Cleveland, Ohio-based Arteriocyte, Inc., said on October 2 that the National Institutes of Health has awarded $310,000 to it and the Cleveland Clinic to evaluate the company’s cellular therapy product (ACY001) as a potential treatment for diabetic retinopathies.
The award was made by the NIH Eye Institute as a part of the Small Business Technology Transfer (STTR) program.
According to the company, the planned research, in collaboration with the Cleveland Clinic Cole Eye Institute, is aimed at treating one of the underlying causes of diabetic retinopathy, hypoxia resulting from reduced blood flow due to blood vessel loss.
"Our research efforts will focus on what role Arteriocyte's cell therapy may play in preventing the initial vaso-degenerative phase of this disease," said principal investigator Bela Anand-Apte, MBBS, Ph.D., associate professor at the Cleveland Clinic Lerner College of Medicine, who will lead the research.
According to the American Academy of Ophthalmology, diabetic retinopathy constitutes the leading cause of blindness among working Americans, with estimated numbers approaching eight million patients in the United States alone.
Prevalent in diabetic patients, retinopathies often occur when vascular disease stunts existing blood vessel growth, often leading to blindness.
Unfortunately, traditional therapies have historically failed to prevent retinal pathologies from developing.
Anand-Apte's team is part of the Cleveland Clinic Cole Eye Institute, one of the top eye care departments in the country.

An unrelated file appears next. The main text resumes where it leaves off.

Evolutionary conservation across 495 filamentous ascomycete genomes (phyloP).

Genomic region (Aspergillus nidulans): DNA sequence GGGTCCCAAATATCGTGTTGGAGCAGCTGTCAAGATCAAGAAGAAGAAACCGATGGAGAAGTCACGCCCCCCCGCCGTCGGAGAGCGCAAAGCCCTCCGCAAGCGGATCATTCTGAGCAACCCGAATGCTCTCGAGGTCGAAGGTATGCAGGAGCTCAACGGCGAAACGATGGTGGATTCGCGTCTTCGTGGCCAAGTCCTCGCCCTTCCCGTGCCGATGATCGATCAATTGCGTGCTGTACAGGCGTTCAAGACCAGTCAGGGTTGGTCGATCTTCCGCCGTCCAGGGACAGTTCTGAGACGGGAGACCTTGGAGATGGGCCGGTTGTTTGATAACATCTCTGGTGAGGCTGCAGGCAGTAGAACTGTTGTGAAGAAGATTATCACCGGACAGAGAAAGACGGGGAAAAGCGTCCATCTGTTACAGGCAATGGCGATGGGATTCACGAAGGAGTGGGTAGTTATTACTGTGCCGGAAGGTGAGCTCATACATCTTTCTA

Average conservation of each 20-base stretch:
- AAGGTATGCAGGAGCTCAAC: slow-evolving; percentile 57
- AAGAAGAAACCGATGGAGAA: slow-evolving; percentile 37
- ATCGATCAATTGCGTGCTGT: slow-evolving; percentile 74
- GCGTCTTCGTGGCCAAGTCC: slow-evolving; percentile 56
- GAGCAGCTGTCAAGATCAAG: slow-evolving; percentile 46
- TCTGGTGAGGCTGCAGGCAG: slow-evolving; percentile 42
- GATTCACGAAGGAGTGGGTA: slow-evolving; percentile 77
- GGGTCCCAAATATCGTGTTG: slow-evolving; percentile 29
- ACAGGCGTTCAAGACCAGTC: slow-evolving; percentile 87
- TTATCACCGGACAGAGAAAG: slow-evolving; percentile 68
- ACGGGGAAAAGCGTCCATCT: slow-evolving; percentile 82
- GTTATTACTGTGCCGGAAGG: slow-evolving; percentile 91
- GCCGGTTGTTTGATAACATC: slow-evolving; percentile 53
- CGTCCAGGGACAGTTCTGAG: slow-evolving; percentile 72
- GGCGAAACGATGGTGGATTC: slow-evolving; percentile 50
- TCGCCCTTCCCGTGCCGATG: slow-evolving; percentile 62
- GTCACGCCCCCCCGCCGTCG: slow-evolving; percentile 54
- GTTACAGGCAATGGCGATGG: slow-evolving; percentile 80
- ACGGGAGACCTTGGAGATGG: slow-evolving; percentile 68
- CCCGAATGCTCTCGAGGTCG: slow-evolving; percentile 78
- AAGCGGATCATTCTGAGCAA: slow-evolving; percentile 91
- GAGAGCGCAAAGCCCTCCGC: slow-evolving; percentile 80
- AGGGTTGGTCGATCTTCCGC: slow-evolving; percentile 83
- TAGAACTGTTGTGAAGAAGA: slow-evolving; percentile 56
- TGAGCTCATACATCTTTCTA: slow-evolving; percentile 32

"We are thrilled to have the NIH's support in Arteriocyte's efforts to further translate our cellular therapies into disease categories with significant unmet medical need. The National Eye Institute's vote of confidence provides validation for our cellular therapy research and stresses the importance of continuing to develop this potential therapy," said Arteriocyte CEO Don Brown. "This grant provides an opportunity to better understand the effects on treating retinal neovascular disease with a cellular therapy designed to improve blood flow."
Arteriocyte, a clinical stage biotechnology company located in Cleveland, Ohio, and Hopkinton, Mass., is developing proprietary, non-embryonic stem cell-based therapies targeted for the treatment of ischemia.
The company spun out of Case Western Reserve University in 2004 and is based upon research utilizing stem cells to stimulate angiogenesis (new vessel growth).
Contact: Don Brown, 617-794-2711, firstname.lastname@example.org, http://www.arteriocyte.com